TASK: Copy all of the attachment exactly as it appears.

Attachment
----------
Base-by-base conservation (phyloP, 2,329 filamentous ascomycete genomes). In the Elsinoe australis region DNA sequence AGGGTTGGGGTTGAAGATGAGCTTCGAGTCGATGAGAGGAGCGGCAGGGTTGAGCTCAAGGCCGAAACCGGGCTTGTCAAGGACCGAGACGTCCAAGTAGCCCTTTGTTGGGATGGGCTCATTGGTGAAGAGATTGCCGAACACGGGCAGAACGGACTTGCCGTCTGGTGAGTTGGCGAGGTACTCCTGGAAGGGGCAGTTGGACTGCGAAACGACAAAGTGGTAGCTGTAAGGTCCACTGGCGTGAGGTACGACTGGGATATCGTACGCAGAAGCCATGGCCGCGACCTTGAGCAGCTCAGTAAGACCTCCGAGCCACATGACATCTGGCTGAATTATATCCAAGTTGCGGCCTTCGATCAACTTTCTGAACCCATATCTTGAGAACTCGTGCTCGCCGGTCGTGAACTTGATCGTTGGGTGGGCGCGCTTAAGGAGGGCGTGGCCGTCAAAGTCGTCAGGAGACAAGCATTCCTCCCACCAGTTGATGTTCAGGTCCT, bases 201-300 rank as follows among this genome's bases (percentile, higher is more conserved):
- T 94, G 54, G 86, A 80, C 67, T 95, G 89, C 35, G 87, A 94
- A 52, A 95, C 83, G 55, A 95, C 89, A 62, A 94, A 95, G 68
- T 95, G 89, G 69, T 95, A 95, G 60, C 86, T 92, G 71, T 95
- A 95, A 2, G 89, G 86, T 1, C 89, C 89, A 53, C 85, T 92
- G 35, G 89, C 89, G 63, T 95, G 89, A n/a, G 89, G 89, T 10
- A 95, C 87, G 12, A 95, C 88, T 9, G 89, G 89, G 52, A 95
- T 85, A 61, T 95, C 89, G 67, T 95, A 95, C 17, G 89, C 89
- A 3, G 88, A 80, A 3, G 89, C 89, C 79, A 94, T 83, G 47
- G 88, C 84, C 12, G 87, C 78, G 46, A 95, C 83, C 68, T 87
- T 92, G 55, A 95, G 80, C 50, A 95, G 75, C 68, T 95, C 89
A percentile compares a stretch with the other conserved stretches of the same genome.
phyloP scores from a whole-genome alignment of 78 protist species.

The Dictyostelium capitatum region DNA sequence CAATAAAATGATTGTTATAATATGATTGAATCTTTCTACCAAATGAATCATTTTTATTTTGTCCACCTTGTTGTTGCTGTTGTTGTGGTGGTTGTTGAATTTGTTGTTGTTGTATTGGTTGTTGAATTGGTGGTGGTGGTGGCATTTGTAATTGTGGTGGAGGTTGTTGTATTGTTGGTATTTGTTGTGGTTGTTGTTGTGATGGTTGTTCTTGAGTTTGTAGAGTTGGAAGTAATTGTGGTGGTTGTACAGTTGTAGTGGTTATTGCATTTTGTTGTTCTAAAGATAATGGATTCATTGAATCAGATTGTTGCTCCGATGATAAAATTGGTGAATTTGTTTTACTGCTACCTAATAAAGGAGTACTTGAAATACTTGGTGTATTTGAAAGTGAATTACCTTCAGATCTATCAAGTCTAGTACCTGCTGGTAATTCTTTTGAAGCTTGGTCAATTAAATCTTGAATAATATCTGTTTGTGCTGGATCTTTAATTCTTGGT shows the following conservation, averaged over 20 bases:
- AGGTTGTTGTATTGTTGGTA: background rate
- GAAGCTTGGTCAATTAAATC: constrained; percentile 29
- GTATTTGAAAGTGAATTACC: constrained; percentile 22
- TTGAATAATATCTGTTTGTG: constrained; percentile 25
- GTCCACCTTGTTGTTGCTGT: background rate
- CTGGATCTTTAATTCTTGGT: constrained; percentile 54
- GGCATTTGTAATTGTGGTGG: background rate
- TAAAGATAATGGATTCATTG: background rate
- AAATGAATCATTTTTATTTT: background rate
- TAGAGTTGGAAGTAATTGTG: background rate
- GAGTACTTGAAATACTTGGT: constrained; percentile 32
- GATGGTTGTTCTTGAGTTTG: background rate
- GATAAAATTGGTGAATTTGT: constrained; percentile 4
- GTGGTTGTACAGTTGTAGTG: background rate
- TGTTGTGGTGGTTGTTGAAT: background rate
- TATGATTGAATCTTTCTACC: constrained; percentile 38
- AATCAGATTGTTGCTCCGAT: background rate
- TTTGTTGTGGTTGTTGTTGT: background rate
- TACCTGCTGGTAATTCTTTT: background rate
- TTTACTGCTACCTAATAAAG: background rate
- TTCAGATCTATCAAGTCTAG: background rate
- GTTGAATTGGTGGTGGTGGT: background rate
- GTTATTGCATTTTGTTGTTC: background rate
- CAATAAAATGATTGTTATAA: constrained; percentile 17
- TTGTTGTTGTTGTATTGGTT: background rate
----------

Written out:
Base-by-base conservation (phyloP, 2,329 filamentous ascomycete genomes). In the Elsinoe australis region DNA sequence AGGGTTGGGGTTGAAGATGAGCTTCGAGTCGATGAGAGGAGCGGCAGGGTTGAGCTCAAGGCCGAAACCGGGCTTGTCAAGGACCGAGACGTCCAAGTAGCCCTTTGTTGGGATGGGCTCATTGGTGAAGAGATTGCCGAACACGGGCAGAACGGACTTGCCGTCTGGTGAGTTGGCGAGGTACTCCTGGAAGGGGCAGTTGGACTGCGAAACGACAAAGTGGTAGCTGTAAGGTCCACTGGCGTGAGGTACGACTGGGATATCGTACGCAGAAGCCATGGCCGCGACCTTGAGCAGCTCAGTAAGACCTCCGAGCCACATGACATCTGGCTGAATTATATCCAAGTTGCGGCCTTCGATCAACTTTCTGAACCCATATCTTGAGAACTCGTGCTCGCCGGTCGTGAACTTGATCGTTGGGTGGGCGCGCTTAAGGAGGGCGTGGCCGTCAAAGTCGTCAGGAGACAAGCATTCCTCCCACCAGTTGATGTTCAGGTCCT, bases 201-300 rank as follows among this genome's bases (percentile, higher is more conserved):
- T 94, G 54, G 86, A 80, C 67, T 95, G 89, C 35, G 87, A 94
- A 52, A 95, C 83, G 55, A 95, C 89, A 62, A 94, A 95, G 68
- T 95, G 89, G 69, T 95, A 95, G 60, C 86, T 92, G 71, T 95
- A 95, A 2, G 89, G 86, T 1, C 89, C 89, A 53, C 85, T 92
- G 35, G 89, C 89, G 63, T 95, G 89, A n/a, G 89, G 89, T 10
- A 95, C 87, G 12, A 95, C 88, T 9, G 89, G 89, G 52, A 95
- T 85, A 61, T 95, C 89, G 67, T 95, A 95, C 17, G 89, C 89
- A 3, G 88, A 80, A 3, G 89, C 89, C 79, A 94, T 83, G 47
- G 88, C 84, C 12, G 87, C 78, G 46, A 95, C 83, C 68, T 87
- T 92, G 55, A 95, G 80, C 50, A 95, G 75, C 68, T 95, C 89
A percentile compares a stretch with the other conserved stretches of the same genome.
phyloP scores from a whole-genome alignment of 78 protist species.

The Dictyostelium capitatum region DNA sequence CAATAAAATGATTGTTATAATATGATTGAATCTTTCTACCAAATGAATCATTTTTATTTTGTCCACCTTGTTGTTGCTGTTGTTGTGGTGGTTGTTGAATTTGTTGTTGTTGTATTGGTTGTTGAATTGGTGGTGGTGGTGGCATTTGTAATTGTGGTGGAGGTTGTTGTATTGTTGGTATTTGTTGTGGTTGTTGTTGTGATGGTTGTTCTTGAGTTTGTAGAGTTGGAAGTAATTGTGGTGGTTGTACAGTTGTAGTGGTTATTGCATTTTGTTGTTCTAAAGATAATGGATTCATTGAATCAGATTGTTGCTCCGATGATAAAATTGGTGAATTTGTTTTACTGCTACCTAATAAAGGAGTACTTGAAATACTTGGTGTATTTGAAAGTGAATTACCTTCAGATCTATCAAGTCTAGTACCTGCTGGTAATTCTTTTGAAGCTTGGTCAATTAAATCTTGAATAATATCTGTTTGTGCTGGATCTTTAATTCTTGGT shows the following conservation, averaged over 20 bases:
- AGGTTGTTGTATTGTTGGTA: background rate
- GAAGCTTGGTCAATTAAATC: constrained; percentile 29
- GTATTTGAAAGTGAATTACC: constrained; percentile 22
- TTGAATAATATCTGTTTGTG: constrained; percentile 25
- GTCCACCTTGTTGTTGCTGT: background rate
- CTGGATCTTTAATTCTTGGT: constrained; percentile 54
- GGCATTTGTAATTGTGGTGG: background rate
- TAAAGATAATGGATTCATTG: background rate
- AAATGAATCATTTTTATTTT: background rate
- TAGAGTTGGAAGTAATTGTG: background rate
- GAGTACTTGAAATACTTGGT: constrained; percentile 32
- GATGGTTGTTCTTGAGTTTG: background rate
- GATAAAATTGGTGAATTTGT: constrained; percentile 4
- GTGGTTGTACAGTTGTAGTG: background rate
- TGTTGTGGTGGTTGTTGAAT: background rate
- TATGATTGAATCTTTCTACC: constrained; percentile 38
- AATCAGATTGTTGCTCCGAT: background rate
- TTTGTTGTGGTTGTTGTTGT: background rate
- TACCTGCTGGTAATTCTTTT: background rate
- TTTACTGCTACCTAATAAAG: background rate
- TTCAGATCTATCAAGTCTAG: background rate
- GTTGAATTGGTGGTGGTGGT: background rate
- GTTATTGCATTTTGTTGTTC: background rate
- CAATAAAATGATTGTTATAA: constrained; percentile 17
- TTGTTGTTGTTGTATTGGTT: background rate